Naturally, my affinity.with jazz has rubbed off on this piece. The ostinato and melody present in the second movement were the initial ideas that inspired the first and second movement. The third movement is actually an arrangement and re-composition of the fifth of Seven Miniatures I composed for solo piano in 2007, which were also inspired by jazz nuances.


Annie Hsieh – Murmurs (2008)*
First performed by The Yarra Trio at Finalists’ concert,
The Yarra Trio and The University of Melbourne Composition Award 2008 at Melba Hall, Faculty of Music, The University of Melbourne, 6th October, 2008

* Winning Composition of The Yarra Trio Composition Award 2008

Stuart Greenbaum – 800 Million Heartbeats (2008) Many living creatures lives apparently last for around 800 million heartbeats. Birds like the hummingbird have a very rapid wing motion – so fast that it becomes a blur. It also has a correspondingly fast heart rate and lives a shorter (and arguably more intense) life. By contrast, the sloth has a very slow heart rate, is given to much sleep and has a relatively long life. If humans had only 800 million heartbeats in a life, we would die young (probably in our twenties). But the actual figure is only nominal. It becomes a heightened metaphor for a life, measured in heartbeats, and the journeys that fill its course. This piece was originally composed in 2000 for the Southbank Contemporary Music Ensemble, then as a quintet for Brisbane quintet, Topology, and this adaptation was made especially for The Yarra Trio to premiere in 2008.

Stuart Greenbaum – Book of Departures (2009) This piece was originally commissioned by Marshall McGuire as a sextet for Sydney’s Sonic Art Ensemble. He noted that it would be the group’s final commission and the idea of a sort of ‘farewell symphony’ took hold. While mapping out the structure of the piece, I started thinking in terms of chapters (there are three of them, along with three bridges and an interlude – all in one movement). I also wanted to write music that would make an appropriate gesture towards an ensemble of musicians who have given so much to Australian contemporary classical music. So finally, the idea of a ‘book of departures’ distilled in my thinking. ‘Departure’ is an interesting word. It can denote sadness and nostalgia – but it can equally refer to the outset of exciting new journeys and in my mind this piece attempts to.address both meanings. The current version for piano trio was adapted at the invitation of Melbourne’s Yarra Trio.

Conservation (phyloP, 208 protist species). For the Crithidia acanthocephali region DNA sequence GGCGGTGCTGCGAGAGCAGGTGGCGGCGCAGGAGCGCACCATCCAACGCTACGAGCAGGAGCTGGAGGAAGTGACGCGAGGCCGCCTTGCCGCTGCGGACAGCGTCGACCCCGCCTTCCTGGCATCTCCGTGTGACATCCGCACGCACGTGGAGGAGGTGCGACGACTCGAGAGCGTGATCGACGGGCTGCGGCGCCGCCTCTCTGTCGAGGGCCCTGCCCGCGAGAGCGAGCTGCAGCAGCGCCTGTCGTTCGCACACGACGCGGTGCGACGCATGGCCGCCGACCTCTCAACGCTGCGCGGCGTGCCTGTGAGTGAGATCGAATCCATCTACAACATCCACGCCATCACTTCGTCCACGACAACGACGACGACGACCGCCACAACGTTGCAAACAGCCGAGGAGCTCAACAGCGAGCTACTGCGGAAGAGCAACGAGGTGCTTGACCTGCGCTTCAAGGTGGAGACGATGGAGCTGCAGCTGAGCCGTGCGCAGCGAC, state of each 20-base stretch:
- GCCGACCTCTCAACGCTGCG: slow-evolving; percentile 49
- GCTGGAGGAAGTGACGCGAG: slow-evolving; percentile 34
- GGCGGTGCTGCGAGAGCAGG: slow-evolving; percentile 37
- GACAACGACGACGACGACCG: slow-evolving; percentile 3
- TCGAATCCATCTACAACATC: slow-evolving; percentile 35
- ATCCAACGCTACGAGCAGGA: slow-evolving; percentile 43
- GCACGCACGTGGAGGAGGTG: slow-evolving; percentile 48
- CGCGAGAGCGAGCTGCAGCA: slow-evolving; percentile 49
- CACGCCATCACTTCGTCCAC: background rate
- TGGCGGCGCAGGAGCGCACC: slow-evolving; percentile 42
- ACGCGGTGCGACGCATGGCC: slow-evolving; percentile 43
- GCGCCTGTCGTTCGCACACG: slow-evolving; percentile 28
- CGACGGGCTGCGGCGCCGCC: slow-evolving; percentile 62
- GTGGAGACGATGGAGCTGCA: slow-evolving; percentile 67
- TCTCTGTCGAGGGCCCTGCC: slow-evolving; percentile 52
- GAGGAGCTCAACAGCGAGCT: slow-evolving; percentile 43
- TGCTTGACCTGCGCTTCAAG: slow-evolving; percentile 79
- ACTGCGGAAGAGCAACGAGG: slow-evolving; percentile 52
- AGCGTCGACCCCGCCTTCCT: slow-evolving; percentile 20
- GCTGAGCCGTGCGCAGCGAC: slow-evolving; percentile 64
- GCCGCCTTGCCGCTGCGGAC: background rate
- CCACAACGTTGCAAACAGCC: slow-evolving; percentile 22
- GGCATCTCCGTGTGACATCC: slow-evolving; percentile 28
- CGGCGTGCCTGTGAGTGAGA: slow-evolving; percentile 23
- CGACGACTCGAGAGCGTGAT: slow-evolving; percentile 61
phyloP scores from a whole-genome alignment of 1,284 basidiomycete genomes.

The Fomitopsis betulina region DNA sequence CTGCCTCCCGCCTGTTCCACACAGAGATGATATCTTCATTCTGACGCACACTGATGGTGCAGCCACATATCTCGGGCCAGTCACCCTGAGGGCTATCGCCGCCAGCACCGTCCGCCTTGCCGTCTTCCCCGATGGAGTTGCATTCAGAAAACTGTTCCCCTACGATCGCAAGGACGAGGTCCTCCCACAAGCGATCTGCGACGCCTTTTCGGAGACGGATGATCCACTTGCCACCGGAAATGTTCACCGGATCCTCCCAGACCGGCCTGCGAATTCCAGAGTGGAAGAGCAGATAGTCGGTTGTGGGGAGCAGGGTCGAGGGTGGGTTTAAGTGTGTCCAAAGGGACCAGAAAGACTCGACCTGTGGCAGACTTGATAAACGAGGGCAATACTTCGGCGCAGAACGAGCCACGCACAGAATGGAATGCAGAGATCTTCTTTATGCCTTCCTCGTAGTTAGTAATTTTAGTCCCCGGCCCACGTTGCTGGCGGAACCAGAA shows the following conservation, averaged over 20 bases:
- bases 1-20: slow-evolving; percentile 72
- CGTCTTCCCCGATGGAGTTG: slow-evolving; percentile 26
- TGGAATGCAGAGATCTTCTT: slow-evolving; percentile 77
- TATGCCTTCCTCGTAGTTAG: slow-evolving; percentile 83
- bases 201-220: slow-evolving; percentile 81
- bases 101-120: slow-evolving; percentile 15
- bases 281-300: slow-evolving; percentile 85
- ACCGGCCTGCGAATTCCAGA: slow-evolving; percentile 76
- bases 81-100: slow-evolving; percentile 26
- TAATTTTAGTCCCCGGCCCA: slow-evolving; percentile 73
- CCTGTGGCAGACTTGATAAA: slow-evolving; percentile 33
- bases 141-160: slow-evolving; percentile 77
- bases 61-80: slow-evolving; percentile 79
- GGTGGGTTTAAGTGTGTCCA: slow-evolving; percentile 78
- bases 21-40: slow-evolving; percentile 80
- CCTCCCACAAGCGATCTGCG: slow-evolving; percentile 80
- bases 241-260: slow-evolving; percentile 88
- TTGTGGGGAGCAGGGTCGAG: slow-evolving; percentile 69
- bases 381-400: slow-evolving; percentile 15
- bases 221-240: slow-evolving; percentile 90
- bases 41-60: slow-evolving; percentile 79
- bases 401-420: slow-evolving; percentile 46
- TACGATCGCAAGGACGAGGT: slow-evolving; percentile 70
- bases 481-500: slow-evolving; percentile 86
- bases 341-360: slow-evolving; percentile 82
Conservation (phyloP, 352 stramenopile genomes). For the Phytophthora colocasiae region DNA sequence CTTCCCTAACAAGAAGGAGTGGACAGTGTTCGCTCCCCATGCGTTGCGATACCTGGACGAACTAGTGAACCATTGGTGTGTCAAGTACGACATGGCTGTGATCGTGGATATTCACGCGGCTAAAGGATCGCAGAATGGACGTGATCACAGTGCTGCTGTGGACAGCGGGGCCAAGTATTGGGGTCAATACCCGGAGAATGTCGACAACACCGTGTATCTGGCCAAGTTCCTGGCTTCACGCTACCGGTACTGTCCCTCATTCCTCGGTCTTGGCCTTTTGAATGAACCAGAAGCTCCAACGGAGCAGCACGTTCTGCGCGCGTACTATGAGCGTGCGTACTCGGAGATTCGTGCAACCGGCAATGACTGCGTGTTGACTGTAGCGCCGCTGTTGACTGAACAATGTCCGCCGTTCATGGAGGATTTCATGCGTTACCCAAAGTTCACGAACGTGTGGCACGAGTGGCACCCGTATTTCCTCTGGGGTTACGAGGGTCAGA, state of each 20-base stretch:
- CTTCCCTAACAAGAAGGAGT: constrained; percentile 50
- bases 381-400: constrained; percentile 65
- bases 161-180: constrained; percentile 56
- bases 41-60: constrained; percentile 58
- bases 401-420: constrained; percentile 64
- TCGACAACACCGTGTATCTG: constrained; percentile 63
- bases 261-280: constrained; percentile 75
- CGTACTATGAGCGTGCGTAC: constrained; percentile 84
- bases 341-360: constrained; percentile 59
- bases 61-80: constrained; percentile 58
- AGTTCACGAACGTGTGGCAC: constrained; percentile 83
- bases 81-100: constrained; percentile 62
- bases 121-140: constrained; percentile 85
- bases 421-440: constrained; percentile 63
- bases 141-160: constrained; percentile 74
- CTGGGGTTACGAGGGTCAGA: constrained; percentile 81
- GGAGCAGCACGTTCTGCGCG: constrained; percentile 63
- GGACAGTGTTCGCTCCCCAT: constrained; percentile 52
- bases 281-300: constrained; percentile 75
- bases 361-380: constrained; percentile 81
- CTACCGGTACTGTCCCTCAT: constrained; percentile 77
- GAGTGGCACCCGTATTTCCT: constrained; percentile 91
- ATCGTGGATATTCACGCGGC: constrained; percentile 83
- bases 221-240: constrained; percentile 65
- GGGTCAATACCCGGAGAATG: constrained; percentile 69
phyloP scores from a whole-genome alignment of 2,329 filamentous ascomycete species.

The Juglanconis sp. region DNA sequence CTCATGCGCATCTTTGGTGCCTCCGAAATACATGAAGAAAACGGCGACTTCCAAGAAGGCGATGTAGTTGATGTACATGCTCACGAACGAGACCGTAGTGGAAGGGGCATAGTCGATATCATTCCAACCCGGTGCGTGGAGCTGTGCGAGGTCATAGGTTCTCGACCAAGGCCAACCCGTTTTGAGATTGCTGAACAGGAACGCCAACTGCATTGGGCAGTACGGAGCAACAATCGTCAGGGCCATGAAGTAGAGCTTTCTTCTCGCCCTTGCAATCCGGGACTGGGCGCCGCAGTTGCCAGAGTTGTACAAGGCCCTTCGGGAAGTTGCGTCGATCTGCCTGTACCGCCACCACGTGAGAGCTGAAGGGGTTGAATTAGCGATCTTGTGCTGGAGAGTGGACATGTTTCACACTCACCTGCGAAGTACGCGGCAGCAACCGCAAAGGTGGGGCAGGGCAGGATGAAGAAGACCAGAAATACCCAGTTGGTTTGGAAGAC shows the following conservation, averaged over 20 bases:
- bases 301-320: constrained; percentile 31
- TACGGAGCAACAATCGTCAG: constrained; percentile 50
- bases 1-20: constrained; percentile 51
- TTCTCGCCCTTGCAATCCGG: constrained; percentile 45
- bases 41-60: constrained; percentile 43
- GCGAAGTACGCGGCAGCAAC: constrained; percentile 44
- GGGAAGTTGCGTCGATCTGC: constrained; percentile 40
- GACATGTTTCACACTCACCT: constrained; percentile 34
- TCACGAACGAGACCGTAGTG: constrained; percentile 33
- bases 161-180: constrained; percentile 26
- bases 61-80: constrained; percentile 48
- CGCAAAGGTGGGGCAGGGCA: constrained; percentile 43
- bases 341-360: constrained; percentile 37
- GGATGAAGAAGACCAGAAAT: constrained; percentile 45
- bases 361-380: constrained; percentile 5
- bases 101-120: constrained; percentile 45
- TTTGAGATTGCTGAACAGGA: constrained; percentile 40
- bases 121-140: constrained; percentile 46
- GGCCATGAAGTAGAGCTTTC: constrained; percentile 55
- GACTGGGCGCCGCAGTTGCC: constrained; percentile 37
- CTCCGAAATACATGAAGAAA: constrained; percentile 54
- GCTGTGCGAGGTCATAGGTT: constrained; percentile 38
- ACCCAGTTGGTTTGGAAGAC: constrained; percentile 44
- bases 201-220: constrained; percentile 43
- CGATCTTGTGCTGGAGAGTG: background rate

~ interval ~

Stefan Cassomenos
Tableau NO i (2008)
Tableau No 12 (2009) (from 24 Preludes, Fugues & Tableaux)

As a child, Stefan Cassomenos performed a number of his works overseas, through the Yamaha Music Foundation. At age fourteen, his works were performed by the Melbourne Symphony Orchestra (through the MSO Young Composer’s Programme) and the Adelaide Symphony Orchestra (through the ASME Futures Project). Stefan has written a work for The Yarra Trio every year since 2007. Projects this year include two ongoing collaborative musical theatre pieces – Echo with soprano Tania de Jong, and Kels with playwright Nick Musgrove – and a commission of a new Concertino for Trumpet for the Patma Music Family Concerts, which was premiered in September 2009. He also continues to write solo repertoire for the piano.

Of the works to be performed today, the composer notes: “In 2008,1 wrote a piece inspired by Book 1 of Homer’s poem The Iliad, which I entitled ‘Prelude, Fugue & Tableau No 1′. I thought it might be interesting to write a Prelude, Fugue & Tableau for each of the 24 books of The Iliad. The works to be performed today are two tableaux from as yet incomplete series, inspired by Books 1 and 12 of the Iliad respectively.

Book 1 describes the disastrous argument between Achilleus and Agamemnon, which is a great introduction to the themes of the entire work, as the resulting anger of Achilleus is what leads to almost all of the major events in the subsequent books. There is a poignant scene in Book 1 when Achilleus’ mother, Thetis, is consoling him, but being a goddess, she has divine knowledge of how soon he is going to die, and so is herself very upset. This scene inspired Tableau No 1.

Tableau No 12 was written with the hope of conveying something of the meaning and feeling of a particularly significant simile from Book 12:

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Hektor fought as he had before, like a whirlwind; as when a lion or a wild boar, surrounded by a pack of dogs and men, turns and turns about revelling in his own strength, and the men close themselves into a solid wall around him,